At E3 2014, Bob Mackey is approaching his coverage with one question in mind: "Are there any new ideas left?"
I didn't expect to wake up at 6:30 this morning and immediately start writing, but here I am, with a lukewarm cup of barely-flavored hotel coffee close at hand. And the culprit behind this rude awakening is none other than Metal Gear Solid V: The Phantom Pain.
After my hour-long hands-off session with the game on Konami's show floor, my mind was racing -- which explains why thoughts of Metal Gear stirred me out of my sleep so many times last night. I'm not one for kneejerk, breathless enthusiasm, but as someone who's followed Kojima's series for so long, this brief slice of The Phantom Pain showed me a game much more in line with Snake Eater and Peace Walker -- my two favorites of the series. By taking the former's sense of openness and the latter's extremely rewarding RPG-lite recruitment system, The Phantom Pain simply has everything I've wanted to see in Metal Gear.
Of course, I did recently complain about Assassin's Creed's failure to innovate, so you may be asking yourself why I'm giving The Phantom Pain so much credit for retreading what the series has done before. Well, there's a good reason for that: The Phantom Pain is expanding on great ideas once stymied by the limits of older technology. Metal Gear Solid 3: Snake Eater dropped its hero into large, outdoor environments, but these vast jungles were essentially "rooms" connected by loading screens -- and the initial version's predetermined camera angles made this all the more apparent. From the outset of The Phantom Pain's demo, Konami's PR rep made it clear that its open world would be truly open, allowing the player to tackle an objective from any angle, or simply wander the mountains of Afghanistan looking for secrets. And, seeing as this is a Metal Gear game, there should be plenty.
The Phantom Pain also expands upon Peace Walker's Mother Base system, which encourages peaceful play by making captured (not killed) soldiers a vital asset. Once Snake knocks out a soldier -- or simply gets the drop on one of them -- he can send this unfortunate soul rocketing back to HQ, where they can go to work in any number of departments and produce new weapons, items, and intel for the cause. But this Mother Base is more than just a menu visited in between missions; not only can you visit it and see your changes reflected in its design, The Phantom Pain also allows you to enlist soldiers as soon as they reach their destination, instead of forcing you to wait until you've won these captured enemies over to your side.
In the demo, the PR rep instantly assigned some captured foes to Mother Base's intel department, which leveled it up immediately and added vital information to Snake's map. He also showed off the many uses of the Fulton Recovery System by sending a sheep and a jeep back to Mother Base, all while alerting us to the fact that harsh winds could blow this vital cargo off course if Snake isn't careful -- you should probably wait for that sandstorm to pass unless you want to be responsible for animal cruelty.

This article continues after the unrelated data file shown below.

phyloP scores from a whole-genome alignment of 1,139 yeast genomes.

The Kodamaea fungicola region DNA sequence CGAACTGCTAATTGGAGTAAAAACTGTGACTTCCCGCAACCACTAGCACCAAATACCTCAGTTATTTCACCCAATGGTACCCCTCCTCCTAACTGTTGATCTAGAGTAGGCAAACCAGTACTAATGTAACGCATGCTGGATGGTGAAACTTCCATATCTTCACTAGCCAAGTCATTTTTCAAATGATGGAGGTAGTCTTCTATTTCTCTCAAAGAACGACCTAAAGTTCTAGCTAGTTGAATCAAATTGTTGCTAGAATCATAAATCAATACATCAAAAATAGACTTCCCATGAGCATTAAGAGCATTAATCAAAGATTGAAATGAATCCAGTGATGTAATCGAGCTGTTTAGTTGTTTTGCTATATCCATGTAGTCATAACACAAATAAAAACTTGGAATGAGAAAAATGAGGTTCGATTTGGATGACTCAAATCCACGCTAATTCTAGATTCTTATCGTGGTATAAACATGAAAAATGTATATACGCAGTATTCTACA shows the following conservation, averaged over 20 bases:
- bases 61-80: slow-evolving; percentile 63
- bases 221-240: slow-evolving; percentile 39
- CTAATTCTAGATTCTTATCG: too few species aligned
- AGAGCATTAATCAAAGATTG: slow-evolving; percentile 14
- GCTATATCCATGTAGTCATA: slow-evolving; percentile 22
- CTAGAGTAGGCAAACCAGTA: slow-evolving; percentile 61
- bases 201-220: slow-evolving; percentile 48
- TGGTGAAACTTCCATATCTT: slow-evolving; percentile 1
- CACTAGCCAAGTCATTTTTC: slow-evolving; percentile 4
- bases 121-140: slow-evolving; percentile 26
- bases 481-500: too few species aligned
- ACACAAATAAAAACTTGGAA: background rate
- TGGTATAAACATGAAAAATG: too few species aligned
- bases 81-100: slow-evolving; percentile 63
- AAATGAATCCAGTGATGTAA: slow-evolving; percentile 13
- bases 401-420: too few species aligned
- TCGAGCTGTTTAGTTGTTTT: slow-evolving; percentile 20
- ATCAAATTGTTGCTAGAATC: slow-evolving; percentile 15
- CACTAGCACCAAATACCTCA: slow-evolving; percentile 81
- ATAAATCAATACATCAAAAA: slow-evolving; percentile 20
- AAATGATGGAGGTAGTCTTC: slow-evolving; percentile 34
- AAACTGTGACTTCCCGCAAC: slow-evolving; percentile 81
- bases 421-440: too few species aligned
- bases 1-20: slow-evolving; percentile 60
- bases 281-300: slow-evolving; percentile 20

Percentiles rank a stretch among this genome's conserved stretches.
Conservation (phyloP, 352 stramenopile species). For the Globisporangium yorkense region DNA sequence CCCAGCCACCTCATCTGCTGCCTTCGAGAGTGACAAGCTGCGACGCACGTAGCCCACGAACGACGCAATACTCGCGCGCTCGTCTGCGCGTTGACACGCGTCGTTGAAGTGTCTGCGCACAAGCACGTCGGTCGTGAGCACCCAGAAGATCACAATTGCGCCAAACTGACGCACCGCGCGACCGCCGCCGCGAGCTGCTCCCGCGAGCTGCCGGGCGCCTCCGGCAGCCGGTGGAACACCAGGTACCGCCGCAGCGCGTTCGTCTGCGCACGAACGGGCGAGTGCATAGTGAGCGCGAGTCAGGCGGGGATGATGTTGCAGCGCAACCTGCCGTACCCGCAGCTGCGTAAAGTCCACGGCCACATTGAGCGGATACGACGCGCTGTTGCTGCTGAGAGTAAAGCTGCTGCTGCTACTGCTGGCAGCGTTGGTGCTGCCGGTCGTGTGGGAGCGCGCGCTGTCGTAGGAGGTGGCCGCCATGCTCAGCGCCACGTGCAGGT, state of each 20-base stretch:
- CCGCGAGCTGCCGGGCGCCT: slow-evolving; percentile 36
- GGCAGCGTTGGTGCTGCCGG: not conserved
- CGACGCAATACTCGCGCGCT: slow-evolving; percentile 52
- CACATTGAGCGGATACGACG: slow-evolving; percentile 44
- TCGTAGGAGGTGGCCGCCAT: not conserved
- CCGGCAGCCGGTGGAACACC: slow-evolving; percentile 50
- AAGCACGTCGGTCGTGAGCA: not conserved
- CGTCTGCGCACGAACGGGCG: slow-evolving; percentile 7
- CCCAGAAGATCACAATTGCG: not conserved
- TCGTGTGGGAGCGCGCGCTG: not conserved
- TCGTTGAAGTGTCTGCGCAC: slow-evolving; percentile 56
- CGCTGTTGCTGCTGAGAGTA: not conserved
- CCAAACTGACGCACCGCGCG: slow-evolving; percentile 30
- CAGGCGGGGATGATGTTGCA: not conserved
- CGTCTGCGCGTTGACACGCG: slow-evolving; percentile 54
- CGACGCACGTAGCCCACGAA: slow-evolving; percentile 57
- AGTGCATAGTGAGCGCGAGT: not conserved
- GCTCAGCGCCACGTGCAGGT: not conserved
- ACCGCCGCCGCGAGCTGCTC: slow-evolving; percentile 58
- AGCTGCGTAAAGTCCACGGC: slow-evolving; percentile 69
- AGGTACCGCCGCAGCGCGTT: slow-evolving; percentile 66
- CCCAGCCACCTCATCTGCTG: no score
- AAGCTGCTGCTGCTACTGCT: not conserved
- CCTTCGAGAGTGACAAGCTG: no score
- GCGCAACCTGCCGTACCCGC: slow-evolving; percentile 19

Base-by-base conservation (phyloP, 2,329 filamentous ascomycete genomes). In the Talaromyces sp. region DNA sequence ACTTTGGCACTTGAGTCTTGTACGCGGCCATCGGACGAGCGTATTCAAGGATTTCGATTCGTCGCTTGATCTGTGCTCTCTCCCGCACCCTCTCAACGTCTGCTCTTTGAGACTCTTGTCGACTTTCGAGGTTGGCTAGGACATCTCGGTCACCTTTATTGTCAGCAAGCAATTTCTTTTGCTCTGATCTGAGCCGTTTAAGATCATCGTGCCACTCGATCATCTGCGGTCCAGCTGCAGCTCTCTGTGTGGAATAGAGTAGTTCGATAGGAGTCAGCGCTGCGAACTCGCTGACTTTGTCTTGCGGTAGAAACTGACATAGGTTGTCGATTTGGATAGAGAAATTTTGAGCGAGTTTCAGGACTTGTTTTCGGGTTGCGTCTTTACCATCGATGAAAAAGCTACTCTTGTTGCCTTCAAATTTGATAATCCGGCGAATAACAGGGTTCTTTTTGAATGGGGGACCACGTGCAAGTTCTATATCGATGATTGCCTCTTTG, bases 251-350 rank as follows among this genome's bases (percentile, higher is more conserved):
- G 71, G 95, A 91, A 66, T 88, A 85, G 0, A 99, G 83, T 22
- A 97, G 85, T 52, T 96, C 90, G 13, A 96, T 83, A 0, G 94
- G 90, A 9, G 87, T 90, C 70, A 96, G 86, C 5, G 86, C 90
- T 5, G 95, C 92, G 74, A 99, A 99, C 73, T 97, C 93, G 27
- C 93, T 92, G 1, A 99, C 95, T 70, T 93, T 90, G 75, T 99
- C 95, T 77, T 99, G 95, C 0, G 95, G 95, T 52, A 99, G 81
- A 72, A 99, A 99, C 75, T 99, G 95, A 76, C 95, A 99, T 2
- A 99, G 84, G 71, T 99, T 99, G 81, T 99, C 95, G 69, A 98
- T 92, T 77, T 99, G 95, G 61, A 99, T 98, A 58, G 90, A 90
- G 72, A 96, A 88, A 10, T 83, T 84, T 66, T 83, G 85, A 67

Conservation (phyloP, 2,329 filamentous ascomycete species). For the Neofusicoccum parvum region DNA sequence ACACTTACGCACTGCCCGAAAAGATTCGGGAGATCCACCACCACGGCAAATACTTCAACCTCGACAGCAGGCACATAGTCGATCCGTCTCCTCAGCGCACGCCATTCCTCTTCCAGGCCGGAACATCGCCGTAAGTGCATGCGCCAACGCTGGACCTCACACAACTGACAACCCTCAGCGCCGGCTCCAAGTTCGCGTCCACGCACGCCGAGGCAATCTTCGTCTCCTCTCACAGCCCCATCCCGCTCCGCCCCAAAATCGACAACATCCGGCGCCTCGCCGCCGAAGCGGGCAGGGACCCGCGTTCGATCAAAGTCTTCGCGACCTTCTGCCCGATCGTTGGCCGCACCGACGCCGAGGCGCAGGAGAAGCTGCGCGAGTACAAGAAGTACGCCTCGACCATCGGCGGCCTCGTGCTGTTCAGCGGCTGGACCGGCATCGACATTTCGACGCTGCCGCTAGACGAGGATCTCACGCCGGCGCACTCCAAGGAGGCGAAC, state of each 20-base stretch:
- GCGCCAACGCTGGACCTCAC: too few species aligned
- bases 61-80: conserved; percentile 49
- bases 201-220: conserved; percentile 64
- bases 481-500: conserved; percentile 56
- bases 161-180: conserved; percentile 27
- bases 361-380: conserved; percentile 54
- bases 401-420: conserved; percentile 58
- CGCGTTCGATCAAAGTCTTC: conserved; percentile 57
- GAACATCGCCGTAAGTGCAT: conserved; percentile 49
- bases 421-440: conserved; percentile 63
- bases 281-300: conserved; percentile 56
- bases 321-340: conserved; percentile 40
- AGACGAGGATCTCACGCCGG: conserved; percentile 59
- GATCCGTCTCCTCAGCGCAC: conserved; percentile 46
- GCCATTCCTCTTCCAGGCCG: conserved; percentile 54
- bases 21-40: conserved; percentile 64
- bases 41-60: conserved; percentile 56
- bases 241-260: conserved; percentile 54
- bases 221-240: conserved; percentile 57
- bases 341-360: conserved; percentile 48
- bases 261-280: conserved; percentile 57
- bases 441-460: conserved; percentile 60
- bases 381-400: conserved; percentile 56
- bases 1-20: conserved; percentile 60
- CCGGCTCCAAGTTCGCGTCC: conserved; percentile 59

The Phantom Pain even soups up Snake's oldest tricks. His trusty cardboard box, a mainstay since the original game, now makes for a much more versatile hiding place. Snake can pop in and out of the top, use items while inside, and even dive out of the side when enemies catch onto the fact that corrugated cardboard shouldn't be sentient. Konami's entire demo session seemed intent on showing the audience just how versatile Snake could be, and without the finicky, overly complicated controls that have alienated plenty of people from the series. Snake was certainly versatile before, but now, the game no longer tries to step on your fingers when you try to pull off an ambitious move.
And being ambitious is necessary, as Snake's foes are a little smarter, and have a much bigger presence in their world. In order to get the drop on some enemy soldiers, the man at the controls pulled out Snake's e-cig which, in a move ripped straight from Deadly Premonition, shifts the world into time-lapse mode as Snake stands still and enjoys that sweet nicotine vapor. The demoer watched his map as time passed to see when certain guards would take a break to sleep, and started his attack on the poor guys trying to catch a few Zs. Along with the day and night cycle, dynamic weather also plays a big role in The Phantom Pain, as sand and rainstorms can either impede Snake's progress, or make it much easier to hide.
The Phantom Pain carries the same melodramatic, self-serious tone you'll find in any Metal Gear, but what I saw was a thankful departure from the dour, edgy tone of Ground Zeroes. And this levity was sprinkled about in minor moments, from Snake's horse pooping to the Goofy-esque "YAHOOOO!" hostages shout when you send them hurtling through the sky to safety.
This latest Metal Gear might not be as revolutionary as some would like, but, to me, it feels like the full realization of the ideas rattling around in Kojima's head for the past 25 years. His games have always felt reined in by the limits of their various platforms, but The Phantom Pain -- at least, the demo session I viewed -- felt like the fullest expression of the Metal Gear concept to date. As I looked out over that vast in-game landscape, my mind couldn't stop wondering what mysteries it held, and how Kojima would take advantage of this new sense of scope for some stunning boss encounters -- I'd gladly take a repeat of Metal Gear Solid 3's fight against The End if it could drag on for days and nights across this sprawling landscape without a single loading screen to speak of. My only hope is that, with this game, Kojima finally gets Metal Gear out of his system. Based on what I've seen of The Phantom Pain, it's hard to imagine where the series could go next.